I:          Um

D:        Dutchmen and several nations.  So, we had very much of sports.

I:          Hm. So, when did you marry?

D:        Marry?

I:          Yeah.

D:        Yes.



I was over 30 years old before I married.  I wanted to see the world first.

I:          First.

D:        Through the Army.

I:          So, you have many medals here.

D:        Yeah.  They, they gave us that.

I:          Who gave it to you?  Who gave the medals to you?

D:        Well, they’re medals, yes.



That was the Korean War medal.

I:          Um.

D:        and United Nations

I:          Um.

D:        Norwegian medals because you have earned them outside of your country.  So, we got


a lot of medals.  I thought they’d give us [INAUDIBLE].  We had these medals all the time I can’t remember.  But long ago.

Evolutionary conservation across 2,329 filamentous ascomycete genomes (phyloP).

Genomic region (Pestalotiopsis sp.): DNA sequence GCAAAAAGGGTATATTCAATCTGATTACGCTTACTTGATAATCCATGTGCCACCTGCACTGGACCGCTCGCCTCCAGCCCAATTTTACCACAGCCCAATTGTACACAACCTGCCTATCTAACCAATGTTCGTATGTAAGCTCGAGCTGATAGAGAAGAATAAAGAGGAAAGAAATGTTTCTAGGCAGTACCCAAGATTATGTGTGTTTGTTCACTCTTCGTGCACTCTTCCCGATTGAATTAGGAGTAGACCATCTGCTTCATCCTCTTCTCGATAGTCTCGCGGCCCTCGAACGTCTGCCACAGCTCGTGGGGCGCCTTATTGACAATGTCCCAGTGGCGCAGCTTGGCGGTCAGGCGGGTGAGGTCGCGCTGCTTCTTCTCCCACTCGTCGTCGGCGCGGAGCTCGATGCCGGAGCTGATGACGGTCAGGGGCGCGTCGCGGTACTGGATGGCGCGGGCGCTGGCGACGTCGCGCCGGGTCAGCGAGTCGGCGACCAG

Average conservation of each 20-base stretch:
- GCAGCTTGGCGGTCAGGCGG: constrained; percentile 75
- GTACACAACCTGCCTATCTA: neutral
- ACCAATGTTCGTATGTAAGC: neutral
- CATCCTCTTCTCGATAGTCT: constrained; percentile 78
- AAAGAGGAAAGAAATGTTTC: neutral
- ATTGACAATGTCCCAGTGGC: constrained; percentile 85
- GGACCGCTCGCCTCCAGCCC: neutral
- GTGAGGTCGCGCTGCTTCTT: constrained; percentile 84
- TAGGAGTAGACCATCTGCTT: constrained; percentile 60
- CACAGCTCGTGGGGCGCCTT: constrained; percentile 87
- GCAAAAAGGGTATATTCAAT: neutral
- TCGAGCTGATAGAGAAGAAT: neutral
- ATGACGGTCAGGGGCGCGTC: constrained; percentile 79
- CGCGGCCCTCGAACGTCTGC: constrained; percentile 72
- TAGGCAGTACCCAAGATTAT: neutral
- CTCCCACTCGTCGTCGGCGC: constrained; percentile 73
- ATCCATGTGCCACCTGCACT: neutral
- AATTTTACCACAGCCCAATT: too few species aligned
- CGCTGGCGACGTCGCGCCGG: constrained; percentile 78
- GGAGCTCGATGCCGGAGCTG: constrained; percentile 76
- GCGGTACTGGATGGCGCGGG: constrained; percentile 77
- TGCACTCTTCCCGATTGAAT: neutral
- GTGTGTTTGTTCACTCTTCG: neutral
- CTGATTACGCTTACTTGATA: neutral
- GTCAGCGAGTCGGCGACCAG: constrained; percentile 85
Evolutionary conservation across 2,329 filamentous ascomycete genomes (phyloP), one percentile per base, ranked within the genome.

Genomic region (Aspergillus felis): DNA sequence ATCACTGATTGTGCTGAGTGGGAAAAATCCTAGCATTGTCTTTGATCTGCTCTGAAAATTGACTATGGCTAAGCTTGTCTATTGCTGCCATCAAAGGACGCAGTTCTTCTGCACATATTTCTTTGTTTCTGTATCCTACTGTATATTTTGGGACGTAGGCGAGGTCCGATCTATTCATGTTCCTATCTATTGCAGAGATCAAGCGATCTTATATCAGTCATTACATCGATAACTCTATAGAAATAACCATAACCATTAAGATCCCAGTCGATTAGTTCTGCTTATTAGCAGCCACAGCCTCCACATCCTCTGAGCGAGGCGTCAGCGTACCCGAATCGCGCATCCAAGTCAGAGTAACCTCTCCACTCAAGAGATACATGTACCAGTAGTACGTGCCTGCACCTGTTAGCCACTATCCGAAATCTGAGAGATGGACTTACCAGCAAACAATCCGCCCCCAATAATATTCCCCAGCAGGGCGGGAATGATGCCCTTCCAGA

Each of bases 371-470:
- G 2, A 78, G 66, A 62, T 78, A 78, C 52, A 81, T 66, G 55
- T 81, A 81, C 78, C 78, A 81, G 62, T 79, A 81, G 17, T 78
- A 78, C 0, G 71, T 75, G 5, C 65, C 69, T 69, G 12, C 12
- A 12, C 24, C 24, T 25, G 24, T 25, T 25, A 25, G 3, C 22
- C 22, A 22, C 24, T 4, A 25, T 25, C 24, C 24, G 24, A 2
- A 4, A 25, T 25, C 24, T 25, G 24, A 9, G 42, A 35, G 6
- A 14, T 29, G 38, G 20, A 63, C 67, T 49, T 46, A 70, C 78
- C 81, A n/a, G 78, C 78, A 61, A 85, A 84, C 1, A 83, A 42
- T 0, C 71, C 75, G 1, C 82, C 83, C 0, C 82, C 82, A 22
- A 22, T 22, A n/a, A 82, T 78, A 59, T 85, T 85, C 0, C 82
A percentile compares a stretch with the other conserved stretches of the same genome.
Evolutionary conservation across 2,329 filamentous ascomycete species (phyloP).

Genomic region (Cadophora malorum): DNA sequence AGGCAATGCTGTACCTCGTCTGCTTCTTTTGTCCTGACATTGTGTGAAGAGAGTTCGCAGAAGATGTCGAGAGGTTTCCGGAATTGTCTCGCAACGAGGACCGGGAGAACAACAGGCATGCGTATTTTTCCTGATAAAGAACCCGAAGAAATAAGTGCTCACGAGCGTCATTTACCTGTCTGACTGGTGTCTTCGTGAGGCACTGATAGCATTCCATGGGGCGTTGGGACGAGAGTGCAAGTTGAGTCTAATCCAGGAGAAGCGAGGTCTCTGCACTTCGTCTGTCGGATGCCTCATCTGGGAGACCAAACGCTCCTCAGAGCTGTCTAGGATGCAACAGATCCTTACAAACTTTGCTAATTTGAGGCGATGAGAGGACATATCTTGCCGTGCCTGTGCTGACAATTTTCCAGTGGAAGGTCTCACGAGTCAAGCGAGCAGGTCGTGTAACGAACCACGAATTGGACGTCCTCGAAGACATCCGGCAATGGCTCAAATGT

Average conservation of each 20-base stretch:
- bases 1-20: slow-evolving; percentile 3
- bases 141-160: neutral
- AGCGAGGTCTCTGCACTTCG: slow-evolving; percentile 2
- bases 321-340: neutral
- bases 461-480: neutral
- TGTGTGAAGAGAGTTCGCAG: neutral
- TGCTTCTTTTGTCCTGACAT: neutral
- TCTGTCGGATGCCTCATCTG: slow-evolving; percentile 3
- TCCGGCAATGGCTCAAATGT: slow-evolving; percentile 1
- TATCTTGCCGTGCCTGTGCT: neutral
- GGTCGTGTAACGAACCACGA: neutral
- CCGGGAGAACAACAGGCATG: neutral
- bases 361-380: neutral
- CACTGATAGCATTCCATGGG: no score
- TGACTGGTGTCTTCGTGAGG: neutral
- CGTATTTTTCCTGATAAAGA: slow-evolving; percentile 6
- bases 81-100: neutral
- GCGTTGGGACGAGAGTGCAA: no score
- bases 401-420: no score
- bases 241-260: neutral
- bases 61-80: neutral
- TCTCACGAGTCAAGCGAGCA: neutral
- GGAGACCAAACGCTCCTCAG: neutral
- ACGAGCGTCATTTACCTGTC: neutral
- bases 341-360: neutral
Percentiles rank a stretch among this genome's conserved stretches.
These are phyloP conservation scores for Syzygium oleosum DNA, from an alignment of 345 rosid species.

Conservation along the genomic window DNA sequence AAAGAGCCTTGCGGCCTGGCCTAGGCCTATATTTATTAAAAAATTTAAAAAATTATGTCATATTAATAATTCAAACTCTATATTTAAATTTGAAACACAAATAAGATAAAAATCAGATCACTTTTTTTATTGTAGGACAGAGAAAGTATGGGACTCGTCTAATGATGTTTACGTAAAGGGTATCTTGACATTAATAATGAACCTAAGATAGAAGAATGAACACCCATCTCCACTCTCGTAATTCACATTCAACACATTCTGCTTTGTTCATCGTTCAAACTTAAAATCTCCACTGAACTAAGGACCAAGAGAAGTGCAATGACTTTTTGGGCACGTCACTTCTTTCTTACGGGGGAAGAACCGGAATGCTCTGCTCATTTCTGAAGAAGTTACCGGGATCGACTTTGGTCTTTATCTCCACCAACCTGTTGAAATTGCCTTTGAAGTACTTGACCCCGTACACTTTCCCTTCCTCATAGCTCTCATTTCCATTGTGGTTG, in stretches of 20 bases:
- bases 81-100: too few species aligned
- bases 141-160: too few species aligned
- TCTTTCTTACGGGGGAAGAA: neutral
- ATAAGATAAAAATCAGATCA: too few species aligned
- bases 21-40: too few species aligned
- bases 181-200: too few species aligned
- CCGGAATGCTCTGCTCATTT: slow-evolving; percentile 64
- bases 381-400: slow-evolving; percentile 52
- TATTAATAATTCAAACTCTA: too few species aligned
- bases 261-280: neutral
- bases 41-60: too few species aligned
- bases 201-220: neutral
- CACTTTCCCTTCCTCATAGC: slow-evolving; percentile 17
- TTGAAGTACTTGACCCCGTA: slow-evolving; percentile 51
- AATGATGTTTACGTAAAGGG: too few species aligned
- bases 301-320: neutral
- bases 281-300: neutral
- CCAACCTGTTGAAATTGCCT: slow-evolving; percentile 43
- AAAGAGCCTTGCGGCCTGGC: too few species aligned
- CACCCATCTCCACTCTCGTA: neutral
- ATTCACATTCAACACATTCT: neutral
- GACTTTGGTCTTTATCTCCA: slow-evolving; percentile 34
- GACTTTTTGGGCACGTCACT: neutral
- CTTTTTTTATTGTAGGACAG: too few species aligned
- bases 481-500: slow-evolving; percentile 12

I:          Is there any other story?

D:        No.  Not right now. But if I



remember something, I will tell you later, too.

I:          Okay.

D:        Alright.

I:          Um hm.  And so, when President Moon came

D:        Oh yeah.

I:          Yeah

D:        Yeah

I:          What did he tell you?

D:        Well,

I:          What did he say?



D:        He gave him some advice.

I:          What?

D:        How we should treat the Chief in the North.

I:          Ah.

D:        Yes.  [INAUDIBLE]

I:          What kind of advice?

D:        [INAUDIBLE]

I:          What did you say to him?

D:        Well, he must remind us he’s a dictator.

I:          Huh?


D:        in the North.

I:          Dictator?

D:        That’s not democracy.  And you’re going together.  He reminds me he had a tough job there.

I:          Um hm.  What about King?  There is a King.
D:        a King, yeah.  I shook hands with him a couple of times before, and we have greatest respect



for the Kingdom in Norway.